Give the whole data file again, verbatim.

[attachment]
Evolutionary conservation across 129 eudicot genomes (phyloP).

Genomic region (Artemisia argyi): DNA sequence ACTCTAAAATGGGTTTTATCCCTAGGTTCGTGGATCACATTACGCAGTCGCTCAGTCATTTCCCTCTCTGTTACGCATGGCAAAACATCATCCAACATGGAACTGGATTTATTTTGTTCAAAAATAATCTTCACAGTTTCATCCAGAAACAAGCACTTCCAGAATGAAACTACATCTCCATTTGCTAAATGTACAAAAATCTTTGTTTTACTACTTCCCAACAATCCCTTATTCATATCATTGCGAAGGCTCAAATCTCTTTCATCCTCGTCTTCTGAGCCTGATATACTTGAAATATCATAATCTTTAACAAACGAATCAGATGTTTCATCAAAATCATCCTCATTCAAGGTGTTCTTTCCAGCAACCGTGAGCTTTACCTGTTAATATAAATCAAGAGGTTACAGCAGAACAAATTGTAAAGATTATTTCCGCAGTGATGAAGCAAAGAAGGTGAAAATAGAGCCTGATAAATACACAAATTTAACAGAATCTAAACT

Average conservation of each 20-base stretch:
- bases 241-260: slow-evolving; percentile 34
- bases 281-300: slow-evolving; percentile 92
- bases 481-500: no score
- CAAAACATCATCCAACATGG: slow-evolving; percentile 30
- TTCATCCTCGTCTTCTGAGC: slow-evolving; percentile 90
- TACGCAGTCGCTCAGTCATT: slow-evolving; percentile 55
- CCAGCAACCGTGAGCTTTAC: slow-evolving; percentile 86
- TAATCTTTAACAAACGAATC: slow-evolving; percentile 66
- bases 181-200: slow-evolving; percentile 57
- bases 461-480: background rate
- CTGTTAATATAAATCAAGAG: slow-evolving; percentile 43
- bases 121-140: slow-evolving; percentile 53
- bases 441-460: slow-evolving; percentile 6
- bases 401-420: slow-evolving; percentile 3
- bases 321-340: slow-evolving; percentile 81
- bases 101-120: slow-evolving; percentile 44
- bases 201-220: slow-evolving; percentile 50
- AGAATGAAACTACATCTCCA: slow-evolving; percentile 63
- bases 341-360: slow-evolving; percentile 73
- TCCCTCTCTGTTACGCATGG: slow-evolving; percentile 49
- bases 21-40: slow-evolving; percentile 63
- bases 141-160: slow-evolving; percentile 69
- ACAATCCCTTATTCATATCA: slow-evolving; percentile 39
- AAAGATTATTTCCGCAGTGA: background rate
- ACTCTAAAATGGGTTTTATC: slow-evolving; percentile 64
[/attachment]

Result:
Evolutionary conservation across 129 eudicot genomes (phyloP).

Genomic region (Artemisia argyi): DNA sequence ACTCTAAAATGGGTTTTATCCCTAGGTTCGTGGATCACATTACGCAGTCGCTCAGTCATTTCCCTCTCTGTTACGCATGGCAAAACATCATCCAACATGGAACTGGATTTATTTTGTTCAAAAATAATCTTCACAGTTTCATCCAGAAACAAGCACTTCCAGAATGAAACTACATCTCCATTTGCTAAATGTACAAAAATCTTTGTTTTACTACTTCCCAACAATCCCTTATTCATATCATTGCGAAGGCTCAAATCTCTTTCATCCTCGTCTTCTGAGCCTGATATACTTGAAATATCATAATCTTTAACAAACGAATCAGATGTTTCATCAAAATCATCCTCATTCAAGGTGTTCTTTCCAGCAACCGTGAGCTTTACCTGTTAATATAAATCAAGAGGTTACAGCAGAACAAATTGTAAAGATTATTTCCGCAGTGATGAAGCAAAGAAGGTGAAAATAGAGCCTGATAAATACACAAATTTAACAGAATCTAAACT

Average conservation of each 20-base stretch:
- bases 241-260: slow-evolving; percentile 34
- bases 281-300: slow-evolving; percentile 92
- bases 481-500: no score
- CAAAACATCATCCAACATGG: slow-evolving; percentile 30
- TTCATCCTCGTCTTCTGAGC: slow-evolving; percentile 90
- TACGCAGTCGCTCAGTCATT: slow-evolving; percentile 55
- CCAGCAACCGTGAGCTTTAC: slow-evolving; percentile 86
- TAATCTTTAACAAACGAATC: slow-evolving; percentile 66
- bases 181-200: slow-evolving; percentile 57
- bases 461-480: background rate
- CTGTTAATATAAATCAAGAG: slow-evolving; percentile 43
- bases 121-140: slow-evolving; percentile 53
- bases 441-460: slow-evolving; percentile 6
- bases 401-420: slow-evolving; percentile 3
- bases 321-340: slow-evolving; percentile 81
- bases 101-120: slow-evolving; percentile 44
- bases 201-220: slow-evolving; percentile 50
- AGAATGAAACTACATCTCCA: slow-evolving; percentile 63
- bases 341-360: slow-evolving; percentile 73
- TCCCTCTCTGTTACGCATGG: slow-evolving; percentile 49
- bases 21-40: slow-evolving; percentile 63
- bases 141-160: slow-evolving; percentile 69
- ACAATCCCTTATTCATATCA: slow-evolving; percentile 39
- AAAGATTATTTCCGCAGTGA: background rate
- ACTCTAAAATGGGTTTTATC: slow-evolving; percentile 64